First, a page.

Why is it so much easier to be ungrateful sometimes? Why does complaining and looking on the negative side breed more quickly in our minds than anything else? Maybe it’s just me?

I can complain all day about my 4-year-old who has decided to extend the season of the “terrible twos” for two more hair-pulling years.

I can grit my teeth at my husband who snores so loudly that you can probably hear him.

I can get frustrated at the pokey LEGOs that jab into the bottom of my feet, or the pile of laundry 90 miles high, or that mountain of dishes getting ready to tumble out the front door. 

I can feel old, tired, and wrinkly when I look in the mirror and have to pluck out like 45 new gray hairs.

I can easily stay in that place of negativity and ungratefulness. But instead, I choose to shift my focus and approach everything from a place of gratitude. 

I am grateful for my “terrible-two” four-year-old even when he runs full speed and accidentally knocks down the Christmas tree. He is truly a gift from God who I miraculously didn’t even have to “try” for this time.

I am grateful for my snoring husband who loves me despite my smelly feet.

I am grateful for each LEGO I step on, each piece of laundry I fold, and each dish I wash because that means that I have children who I thought I would never have in the first place. 

I am grateful for the wisdom I’ve gained with age. I love who I am and who God created me to be . . . wrinkles, gray hair, granny panties and all.

It takes an effort not to stay in a place of “poor me” too long. It takes being intentional about my thinking, and it truly changes my perspective when I choose to turn a negative thought and look at it through a positive lens.

During this season of Thanksgiving, I pray when you feel negativity overwhelming your thoughts, you can just kick them to the curb and instead find the silver lining, look on the bright side, see the glass as half-full, look for the sunshine above the cloudy day and all those other wonderfully annoying, yet very true clichés.

RELATED: What’s the most popular flavor of pie in your state? The answer may surprise you! 

And on Thanksgiving Day, I hope that you will join my family and me as we stop for a moment, reach left and right, and put aside all of the frustrations and chaos of the day, holding hands, bowing heads, connecting together, uniting as one, and praying a prayer of gratitude:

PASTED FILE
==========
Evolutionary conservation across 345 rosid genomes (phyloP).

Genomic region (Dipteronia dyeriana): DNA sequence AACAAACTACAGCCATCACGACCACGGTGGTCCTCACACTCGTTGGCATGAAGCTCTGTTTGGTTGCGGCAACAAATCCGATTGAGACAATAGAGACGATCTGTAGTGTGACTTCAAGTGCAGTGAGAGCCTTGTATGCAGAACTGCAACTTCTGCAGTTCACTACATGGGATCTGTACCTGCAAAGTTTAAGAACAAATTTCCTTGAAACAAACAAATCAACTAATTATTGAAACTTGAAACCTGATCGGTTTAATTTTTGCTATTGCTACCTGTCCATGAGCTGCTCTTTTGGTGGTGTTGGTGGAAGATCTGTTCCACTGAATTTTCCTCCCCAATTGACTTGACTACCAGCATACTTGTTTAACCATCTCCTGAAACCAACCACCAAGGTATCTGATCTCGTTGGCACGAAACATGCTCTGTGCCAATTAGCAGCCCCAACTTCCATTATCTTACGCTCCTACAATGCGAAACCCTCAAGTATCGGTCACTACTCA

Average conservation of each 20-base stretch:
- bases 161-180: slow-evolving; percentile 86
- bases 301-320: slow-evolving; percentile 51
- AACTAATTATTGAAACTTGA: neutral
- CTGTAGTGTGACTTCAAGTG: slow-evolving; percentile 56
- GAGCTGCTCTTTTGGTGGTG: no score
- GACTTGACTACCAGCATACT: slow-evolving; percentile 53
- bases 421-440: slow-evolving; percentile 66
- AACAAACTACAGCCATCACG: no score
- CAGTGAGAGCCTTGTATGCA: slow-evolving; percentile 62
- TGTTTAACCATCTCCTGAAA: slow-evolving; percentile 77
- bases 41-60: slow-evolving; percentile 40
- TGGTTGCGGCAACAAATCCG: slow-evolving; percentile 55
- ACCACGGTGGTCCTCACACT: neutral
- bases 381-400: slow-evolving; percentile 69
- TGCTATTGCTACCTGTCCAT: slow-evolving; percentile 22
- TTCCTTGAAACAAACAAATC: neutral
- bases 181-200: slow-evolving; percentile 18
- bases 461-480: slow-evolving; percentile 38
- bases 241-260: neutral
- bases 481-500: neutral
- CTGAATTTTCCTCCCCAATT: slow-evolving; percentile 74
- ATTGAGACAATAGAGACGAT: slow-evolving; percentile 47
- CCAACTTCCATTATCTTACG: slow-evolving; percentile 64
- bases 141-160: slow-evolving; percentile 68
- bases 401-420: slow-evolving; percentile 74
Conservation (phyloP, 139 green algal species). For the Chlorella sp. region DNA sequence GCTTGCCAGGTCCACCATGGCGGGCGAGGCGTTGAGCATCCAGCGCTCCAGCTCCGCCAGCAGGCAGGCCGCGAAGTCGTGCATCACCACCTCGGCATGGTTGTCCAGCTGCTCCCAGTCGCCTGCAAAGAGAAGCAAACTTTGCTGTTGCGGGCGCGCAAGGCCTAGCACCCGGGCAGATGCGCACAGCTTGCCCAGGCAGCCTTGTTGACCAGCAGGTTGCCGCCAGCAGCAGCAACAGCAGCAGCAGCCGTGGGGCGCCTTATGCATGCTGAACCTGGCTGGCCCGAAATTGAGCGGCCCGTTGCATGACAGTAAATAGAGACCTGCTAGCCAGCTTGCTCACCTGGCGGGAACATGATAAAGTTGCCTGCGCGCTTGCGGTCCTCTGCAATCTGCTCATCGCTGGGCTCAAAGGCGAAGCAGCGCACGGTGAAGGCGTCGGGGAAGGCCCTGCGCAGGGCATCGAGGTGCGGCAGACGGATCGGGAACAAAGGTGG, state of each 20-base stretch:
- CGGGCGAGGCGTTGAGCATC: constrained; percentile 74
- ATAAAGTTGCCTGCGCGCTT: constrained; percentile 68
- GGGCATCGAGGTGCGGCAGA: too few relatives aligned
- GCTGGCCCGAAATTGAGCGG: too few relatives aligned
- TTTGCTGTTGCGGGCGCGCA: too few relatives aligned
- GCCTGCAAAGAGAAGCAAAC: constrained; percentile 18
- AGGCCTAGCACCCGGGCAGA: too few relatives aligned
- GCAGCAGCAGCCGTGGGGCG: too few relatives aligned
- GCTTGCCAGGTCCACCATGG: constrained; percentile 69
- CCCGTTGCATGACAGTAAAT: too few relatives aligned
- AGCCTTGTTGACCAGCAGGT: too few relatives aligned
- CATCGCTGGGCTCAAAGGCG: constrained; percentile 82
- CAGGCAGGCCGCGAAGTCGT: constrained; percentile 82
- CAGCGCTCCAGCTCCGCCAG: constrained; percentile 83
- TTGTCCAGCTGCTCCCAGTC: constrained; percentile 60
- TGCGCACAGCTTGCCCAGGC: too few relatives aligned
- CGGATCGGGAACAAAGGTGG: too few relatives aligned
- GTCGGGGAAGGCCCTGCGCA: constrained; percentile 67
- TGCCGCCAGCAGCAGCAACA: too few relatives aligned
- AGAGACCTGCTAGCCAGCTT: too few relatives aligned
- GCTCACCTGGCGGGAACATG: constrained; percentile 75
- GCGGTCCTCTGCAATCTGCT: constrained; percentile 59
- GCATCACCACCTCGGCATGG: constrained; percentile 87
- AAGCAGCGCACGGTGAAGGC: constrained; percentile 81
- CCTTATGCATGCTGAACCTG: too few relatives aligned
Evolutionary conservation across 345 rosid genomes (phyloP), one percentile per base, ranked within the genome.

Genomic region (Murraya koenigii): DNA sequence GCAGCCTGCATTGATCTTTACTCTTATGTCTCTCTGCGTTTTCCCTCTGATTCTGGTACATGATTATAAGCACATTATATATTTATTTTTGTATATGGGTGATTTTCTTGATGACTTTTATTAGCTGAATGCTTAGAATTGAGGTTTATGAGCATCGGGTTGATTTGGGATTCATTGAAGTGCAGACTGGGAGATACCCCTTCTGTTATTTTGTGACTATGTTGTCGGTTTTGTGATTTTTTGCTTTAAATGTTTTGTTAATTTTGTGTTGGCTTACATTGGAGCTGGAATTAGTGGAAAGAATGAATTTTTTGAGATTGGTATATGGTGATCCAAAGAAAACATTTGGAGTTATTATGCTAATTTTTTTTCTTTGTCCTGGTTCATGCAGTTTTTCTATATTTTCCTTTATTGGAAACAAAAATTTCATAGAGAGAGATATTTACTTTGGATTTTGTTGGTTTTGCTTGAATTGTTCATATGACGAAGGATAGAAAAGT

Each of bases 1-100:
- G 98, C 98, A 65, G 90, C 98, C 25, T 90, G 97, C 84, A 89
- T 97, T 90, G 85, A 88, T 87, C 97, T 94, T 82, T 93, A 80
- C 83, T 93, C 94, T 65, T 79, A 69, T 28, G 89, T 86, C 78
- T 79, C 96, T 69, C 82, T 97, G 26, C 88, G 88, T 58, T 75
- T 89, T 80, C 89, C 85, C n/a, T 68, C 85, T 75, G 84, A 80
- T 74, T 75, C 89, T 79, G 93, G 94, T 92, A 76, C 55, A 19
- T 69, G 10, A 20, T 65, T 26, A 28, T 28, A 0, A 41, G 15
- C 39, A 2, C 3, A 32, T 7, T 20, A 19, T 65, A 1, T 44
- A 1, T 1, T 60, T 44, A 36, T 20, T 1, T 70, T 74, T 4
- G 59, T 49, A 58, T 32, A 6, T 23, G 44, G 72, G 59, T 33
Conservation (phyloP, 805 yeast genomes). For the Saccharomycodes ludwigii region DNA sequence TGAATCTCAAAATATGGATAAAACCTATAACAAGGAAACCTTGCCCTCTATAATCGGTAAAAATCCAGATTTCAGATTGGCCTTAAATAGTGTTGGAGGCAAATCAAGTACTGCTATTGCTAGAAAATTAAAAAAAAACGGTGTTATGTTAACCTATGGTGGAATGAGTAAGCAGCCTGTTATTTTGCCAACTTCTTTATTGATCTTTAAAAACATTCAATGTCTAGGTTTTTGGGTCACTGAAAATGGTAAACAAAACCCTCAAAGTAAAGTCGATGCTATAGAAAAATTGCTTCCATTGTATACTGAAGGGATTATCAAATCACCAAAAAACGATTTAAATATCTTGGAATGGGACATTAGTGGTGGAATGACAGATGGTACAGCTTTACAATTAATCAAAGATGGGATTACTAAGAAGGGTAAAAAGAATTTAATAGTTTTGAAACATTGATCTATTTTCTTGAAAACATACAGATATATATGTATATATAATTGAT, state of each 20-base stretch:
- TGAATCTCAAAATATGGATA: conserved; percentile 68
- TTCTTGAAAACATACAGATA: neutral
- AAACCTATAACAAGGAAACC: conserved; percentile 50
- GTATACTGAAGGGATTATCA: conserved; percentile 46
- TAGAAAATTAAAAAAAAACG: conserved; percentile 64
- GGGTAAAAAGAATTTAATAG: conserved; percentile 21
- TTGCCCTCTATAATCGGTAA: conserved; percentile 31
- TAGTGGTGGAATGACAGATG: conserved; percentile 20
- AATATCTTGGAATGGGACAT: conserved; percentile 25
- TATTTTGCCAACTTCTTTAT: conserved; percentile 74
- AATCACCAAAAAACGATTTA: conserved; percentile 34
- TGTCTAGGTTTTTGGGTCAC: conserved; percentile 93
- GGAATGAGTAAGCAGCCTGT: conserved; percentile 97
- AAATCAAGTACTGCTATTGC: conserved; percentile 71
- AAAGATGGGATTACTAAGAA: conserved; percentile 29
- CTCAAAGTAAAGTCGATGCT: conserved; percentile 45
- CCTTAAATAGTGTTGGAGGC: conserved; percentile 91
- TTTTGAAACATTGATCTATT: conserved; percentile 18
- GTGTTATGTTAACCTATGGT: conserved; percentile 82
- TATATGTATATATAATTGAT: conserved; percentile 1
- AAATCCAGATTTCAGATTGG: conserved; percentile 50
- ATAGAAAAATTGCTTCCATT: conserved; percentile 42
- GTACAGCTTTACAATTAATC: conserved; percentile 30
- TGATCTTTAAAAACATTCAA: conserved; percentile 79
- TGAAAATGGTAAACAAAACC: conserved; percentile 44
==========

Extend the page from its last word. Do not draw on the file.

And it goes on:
“Lord, we are grateful for the food on our plate, and especially for the people around our table.”

And as the turkey gets carved and the conversations get going, I hope you will join us in discussing a few of these questions that will help our words reflect gratitude—not just on Thanksgiving Day but every day.

Here are 31 questions to ask around your Thanksgiving table: 

  1. What food on your plate are you most thankful for?
  2. Why are you thankful for Mommy, Daddy, Grandma, Grandpa, Aunt Telula, etc.?
  3. What is the smallest thing you are thankful for?
  4. What is the biggest thing you are thankful for?
  5. What are you most thankful for in your home?
  6. What are you most thankful for outside?
  7. What place are you most thankful for?
  8. What part of your childhood brings you feelings of gratitude?
  9. What are you most thankful for today?
  10. To whom would you like to write a “thank you” note right now?
  11. What teacher/boss/mentor/leader are you most thankful for?
  12. In what ways has your gratitude changed as you have grown older?
  13. Would you be more grateful for more money, more time, or more sleep?
  14. In what ways is gratitude missing from our society?
  15. How can you be more grateful from now on?
  16. Why is a grateful attitude sometimes challenging?
  17. What has God done in your life that you are most thankful for?
  18. How has your faith increased your gratitude?
  19. What strength about yourself are you most thankful for?
  20. What bible verse about gratitude brings you comfort?
  21. Why is an “attitude of gratitude” so important?
  22. How can you show gratitude for your family?
  23. How can you show gratitude for your friends?
  24. What does thankfulness look like?
  25. How did Jesus exemplify gratitude?
  26. What attribute of God are you most thankful for?
  27. Which do you tend to turn to first—worry or gratitude?
  28. How many words can you find in the word “Gratitude”?
  29. How many words can you find in the word “Thankfulness”?
  30. What song/book/animal/friend are you most grateful for?
  31. What is a key to a more grateful life?

“Be thankful in all circumstances, for this is God’s will for you who belong to Christ Jesus” (1 Thessalonians 5:18).

Want a great way to end the day with your kids? Try asking them these four important questions at bedtime.

And as the turkey gets carved and the conversations get going, I hope that you will join us in discussing a few of these questions that will help our words reflect gratitude---not just on Thanksgiving Day but every day www.herviewfromhome.com

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Christine Leeb

Christine Leeb--Speaker and Christian Family Coach specializing in Parenting and Child Discipline.  Founder of Real Life Families--a non-profit organization building better families through free classes and resources.  Mother to three awesome (and exhausting) children from whom she shamefully hides brownies.  Wife to one patient (and polar-opposite) husband with whom she constantly quotes "Friends".  www.RealLifeFamilies.org 

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